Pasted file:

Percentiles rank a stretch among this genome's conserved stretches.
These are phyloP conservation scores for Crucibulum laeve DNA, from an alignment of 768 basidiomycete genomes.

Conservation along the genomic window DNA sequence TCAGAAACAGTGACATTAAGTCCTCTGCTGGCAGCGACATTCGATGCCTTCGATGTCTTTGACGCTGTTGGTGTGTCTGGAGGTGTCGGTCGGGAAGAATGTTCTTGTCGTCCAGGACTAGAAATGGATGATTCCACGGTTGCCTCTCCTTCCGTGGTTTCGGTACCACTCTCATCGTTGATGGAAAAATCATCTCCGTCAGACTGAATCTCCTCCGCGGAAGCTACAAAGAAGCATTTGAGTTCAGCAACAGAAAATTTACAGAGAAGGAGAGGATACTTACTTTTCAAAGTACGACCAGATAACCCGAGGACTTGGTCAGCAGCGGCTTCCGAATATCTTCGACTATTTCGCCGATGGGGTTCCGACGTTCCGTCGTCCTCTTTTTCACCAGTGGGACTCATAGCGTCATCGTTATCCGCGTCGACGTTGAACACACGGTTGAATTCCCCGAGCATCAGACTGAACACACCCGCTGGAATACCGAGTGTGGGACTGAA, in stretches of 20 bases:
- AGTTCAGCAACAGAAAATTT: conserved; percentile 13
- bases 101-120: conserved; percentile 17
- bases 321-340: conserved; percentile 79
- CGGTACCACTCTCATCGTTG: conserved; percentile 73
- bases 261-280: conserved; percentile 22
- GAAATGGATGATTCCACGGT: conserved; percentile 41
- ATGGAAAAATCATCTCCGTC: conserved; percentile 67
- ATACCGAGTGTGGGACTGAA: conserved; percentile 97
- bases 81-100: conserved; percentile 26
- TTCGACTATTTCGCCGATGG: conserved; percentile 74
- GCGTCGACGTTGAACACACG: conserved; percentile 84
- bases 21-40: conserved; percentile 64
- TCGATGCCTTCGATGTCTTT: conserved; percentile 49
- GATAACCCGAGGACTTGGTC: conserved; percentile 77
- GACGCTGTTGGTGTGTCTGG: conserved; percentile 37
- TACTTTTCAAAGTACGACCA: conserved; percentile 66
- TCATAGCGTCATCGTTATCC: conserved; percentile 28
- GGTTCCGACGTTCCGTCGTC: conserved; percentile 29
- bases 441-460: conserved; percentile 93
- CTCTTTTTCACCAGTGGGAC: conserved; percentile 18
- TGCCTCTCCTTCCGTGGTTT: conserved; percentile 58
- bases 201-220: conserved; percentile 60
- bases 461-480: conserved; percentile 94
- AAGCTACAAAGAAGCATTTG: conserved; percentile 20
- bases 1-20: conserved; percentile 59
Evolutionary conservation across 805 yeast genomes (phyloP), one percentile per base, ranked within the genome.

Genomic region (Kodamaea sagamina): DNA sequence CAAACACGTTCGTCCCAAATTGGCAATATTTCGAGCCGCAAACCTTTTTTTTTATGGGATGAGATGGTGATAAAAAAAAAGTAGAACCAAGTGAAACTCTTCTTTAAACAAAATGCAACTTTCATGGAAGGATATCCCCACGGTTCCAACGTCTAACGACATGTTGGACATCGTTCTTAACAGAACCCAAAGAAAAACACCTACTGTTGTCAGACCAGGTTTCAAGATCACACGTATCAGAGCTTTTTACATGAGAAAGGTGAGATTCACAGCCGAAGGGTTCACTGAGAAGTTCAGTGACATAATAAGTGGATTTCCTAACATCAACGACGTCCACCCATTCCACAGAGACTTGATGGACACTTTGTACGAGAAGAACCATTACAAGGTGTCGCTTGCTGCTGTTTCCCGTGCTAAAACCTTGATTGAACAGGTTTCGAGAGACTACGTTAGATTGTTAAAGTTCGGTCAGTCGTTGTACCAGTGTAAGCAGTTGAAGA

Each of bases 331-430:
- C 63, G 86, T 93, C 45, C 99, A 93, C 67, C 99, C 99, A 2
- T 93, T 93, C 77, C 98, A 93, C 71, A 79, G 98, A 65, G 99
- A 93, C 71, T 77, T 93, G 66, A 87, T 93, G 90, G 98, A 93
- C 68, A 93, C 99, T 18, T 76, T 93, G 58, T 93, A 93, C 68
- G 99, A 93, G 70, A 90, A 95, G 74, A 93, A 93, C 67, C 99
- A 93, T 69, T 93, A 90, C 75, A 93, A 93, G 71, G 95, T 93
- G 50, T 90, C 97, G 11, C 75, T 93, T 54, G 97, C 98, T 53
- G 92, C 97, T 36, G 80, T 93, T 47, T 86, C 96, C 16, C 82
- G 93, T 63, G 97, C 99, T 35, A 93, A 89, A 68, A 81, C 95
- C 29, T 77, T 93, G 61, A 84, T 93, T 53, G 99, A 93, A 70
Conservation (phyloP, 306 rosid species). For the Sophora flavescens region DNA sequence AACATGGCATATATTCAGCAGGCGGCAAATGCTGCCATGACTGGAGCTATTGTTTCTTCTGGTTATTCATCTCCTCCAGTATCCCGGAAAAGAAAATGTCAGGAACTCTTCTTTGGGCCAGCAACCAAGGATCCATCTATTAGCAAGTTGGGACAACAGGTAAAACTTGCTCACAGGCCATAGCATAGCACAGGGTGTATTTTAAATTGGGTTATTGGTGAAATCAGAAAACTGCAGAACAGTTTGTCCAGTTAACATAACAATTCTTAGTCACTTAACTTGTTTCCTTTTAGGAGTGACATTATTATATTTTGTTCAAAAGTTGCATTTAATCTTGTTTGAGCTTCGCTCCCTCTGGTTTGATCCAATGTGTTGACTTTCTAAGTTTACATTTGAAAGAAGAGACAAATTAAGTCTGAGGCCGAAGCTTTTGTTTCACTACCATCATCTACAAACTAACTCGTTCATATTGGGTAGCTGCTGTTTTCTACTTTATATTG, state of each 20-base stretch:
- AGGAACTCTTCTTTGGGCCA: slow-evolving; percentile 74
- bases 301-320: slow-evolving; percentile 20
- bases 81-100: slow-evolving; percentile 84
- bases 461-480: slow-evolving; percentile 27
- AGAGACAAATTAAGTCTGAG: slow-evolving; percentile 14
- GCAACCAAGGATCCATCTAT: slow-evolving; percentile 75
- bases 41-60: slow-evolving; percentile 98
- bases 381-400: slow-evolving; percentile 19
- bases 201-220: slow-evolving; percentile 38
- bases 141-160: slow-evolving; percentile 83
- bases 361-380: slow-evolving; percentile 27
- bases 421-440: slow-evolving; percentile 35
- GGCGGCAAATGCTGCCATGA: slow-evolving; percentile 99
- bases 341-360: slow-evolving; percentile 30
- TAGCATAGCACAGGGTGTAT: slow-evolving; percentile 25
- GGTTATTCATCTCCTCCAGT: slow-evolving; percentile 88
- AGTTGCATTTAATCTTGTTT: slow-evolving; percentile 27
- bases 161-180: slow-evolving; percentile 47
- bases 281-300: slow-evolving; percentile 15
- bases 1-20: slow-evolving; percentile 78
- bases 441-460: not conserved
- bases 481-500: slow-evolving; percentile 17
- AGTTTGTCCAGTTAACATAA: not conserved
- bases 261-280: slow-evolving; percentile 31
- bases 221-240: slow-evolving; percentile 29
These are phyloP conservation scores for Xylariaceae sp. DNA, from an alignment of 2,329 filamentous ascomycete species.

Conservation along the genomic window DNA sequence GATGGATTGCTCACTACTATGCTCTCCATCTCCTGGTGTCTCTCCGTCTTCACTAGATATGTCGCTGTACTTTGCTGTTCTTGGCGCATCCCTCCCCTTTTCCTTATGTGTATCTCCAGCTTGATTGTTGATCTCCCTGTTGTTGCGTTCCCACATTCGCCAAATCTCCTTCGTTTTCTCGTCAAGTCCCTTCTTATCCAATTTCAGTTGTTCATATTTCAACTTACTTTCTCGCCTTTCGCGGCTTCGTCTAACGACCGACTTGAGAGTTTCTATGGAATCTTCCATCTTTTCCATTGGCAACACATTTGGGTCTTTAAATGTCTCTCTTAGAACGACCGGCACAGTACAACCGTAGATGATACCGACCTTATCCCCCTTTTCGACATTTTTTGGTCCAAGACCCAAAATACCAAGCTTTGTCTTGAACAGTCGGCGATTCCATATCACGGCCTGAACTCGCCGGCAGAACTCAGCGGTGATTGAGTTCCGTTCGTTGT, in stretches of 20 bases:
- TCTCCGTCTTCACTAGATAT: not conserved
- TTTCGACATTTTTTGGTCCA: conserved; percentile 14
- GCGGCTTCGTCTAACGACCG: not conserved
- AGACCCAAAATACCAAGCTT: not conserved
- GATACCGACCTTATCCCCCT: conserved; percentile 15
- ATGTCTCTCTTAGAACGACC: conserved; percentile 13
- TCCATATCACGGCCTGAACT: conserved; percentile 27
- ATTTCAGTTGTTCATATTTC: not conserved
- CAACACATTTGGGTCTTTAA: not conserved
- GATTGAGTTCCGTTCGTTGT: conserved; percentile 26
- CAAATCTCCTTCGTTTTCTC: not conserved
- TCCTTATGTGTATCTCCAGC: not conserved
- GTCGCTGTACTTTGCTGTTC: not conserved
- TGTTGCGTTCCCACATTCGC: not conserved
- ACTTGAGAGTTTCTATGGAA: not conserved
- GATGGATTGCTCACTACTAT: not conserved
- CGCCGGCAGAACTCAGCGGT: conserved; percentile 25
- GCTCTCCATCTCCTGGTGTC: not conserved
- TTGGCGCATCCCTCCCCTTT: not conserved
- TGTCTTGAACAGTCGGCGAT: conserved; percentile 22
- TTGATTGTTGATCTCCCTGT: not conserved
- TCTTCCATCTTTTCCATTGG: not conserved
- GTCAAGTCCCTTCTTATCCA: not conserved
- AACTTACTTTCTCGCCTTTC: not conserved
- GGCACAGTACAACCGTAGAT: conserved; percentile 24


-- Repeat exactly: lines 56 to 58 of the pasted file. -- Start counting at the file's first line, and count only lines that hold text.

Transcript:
- bases 341-360: slow-evolving; percentile 30
- TAGCATAGCACAGGGTGTAT: slow-evolving; percentile 25
- GGTTATTCATCTCCTCCAGT: slow-evolving; percentile 88